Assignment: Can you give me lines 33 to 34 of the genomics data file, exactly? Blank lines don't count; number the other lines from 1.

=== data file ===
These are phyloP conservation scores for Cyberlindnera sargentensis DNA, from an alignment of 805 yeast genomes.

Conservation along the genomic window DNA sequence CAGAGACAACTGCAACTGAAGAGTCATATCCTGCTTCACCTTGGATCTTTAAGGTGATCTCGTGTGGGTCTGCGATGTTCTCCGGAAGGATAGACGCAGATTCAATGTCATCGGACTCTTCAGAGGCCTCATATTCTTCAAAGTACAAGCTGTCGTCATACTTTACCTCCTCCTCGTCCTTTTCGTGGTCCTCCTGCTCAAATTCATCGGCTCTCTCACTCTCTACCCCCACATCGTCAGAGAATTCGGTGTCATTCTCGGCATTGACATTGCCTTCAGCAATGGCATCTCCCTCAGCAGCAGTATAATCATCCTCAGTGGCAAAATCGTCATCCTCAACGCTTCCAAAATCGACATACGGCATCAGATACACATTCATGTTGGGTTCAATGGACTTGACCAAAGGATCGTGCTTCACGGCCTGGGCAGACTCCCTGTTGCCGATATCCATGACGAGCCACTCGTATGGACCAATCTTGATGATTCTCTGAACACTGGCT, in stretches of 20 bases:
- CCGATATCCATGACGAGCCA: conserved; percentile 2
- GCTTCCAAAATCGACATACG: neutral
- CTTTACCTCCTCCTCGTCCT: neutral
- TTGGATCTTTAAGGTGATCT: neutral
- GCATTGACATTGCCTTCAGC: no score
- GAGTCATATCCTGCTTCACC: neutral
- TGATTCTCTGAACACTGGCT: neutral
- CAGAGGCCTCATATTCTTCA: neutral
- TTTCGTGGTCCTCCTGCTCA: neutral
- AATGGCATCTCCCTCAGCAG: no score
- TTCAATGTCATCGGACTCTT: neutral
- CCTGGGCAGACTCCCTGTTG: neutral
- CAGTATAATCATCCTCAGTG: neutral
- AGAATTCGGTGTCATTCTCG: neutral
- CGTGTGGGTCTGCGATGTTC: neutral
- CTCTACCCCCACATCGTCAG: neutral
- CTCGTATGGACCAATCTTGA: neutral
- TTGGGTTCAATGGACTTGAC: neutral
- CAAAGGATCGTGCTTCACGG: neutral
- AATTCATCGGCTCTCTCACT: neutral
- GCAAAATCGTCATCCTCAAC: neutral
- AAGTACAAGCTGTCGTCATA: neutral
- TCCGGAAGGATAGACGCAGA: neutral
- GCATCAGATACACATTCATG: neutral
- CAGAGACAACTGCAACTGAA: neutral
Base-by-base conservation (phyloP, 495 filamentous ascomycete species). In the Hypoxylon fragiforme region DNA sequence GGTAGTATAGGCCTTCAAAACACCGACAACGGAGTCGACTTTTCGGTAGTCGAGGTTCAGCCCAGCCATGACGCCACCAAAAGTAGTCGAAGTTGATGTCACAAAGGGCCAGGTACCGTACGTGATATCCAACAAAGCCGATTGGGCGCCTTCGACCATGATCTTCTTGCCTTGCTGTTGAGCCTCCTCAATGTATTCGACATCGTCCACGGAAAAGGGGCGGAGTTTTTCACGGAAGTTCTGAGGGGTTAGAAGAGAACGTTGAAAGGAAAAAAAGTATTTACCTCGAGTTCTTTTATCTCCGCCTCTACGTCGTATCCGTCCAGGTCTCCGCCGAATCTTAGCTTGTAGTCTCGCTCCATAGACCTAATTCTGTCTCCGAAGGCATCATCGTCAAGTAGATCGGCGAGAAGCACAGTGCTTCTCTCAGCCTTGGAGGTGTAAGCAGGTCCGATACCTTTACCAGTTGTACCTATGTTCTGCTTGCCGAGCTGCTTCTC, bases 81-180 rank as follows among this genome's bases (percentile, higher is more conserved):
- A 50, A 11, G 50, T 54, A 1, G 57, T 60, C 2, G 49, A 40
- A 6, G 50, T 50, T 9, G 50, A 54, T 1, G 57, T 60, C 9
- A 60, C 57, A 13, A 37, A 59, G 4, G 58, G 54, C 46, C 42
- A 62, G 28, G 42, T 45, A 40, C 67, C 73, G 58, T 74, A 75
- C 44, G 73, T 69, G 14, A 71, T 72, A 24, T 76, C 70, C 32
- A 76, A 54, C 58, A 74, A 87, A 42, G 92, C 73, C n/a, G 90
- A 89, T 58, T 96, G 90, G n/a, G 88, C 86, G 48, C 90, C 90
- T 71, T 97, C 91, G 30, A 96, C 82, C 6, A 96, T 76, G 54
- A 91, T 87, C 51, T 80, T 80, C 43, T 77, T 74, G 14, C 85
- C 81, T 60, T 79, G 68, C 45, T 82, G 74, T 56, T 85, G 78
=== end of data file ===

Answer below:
- C 44, G 73, T 69, G 14, A 71, T 72, A 24, T 76, C 70, C 32
- A 76, A 54, C 58, A 74, A 87, A 42, G 92, C 73, C n/a, G 90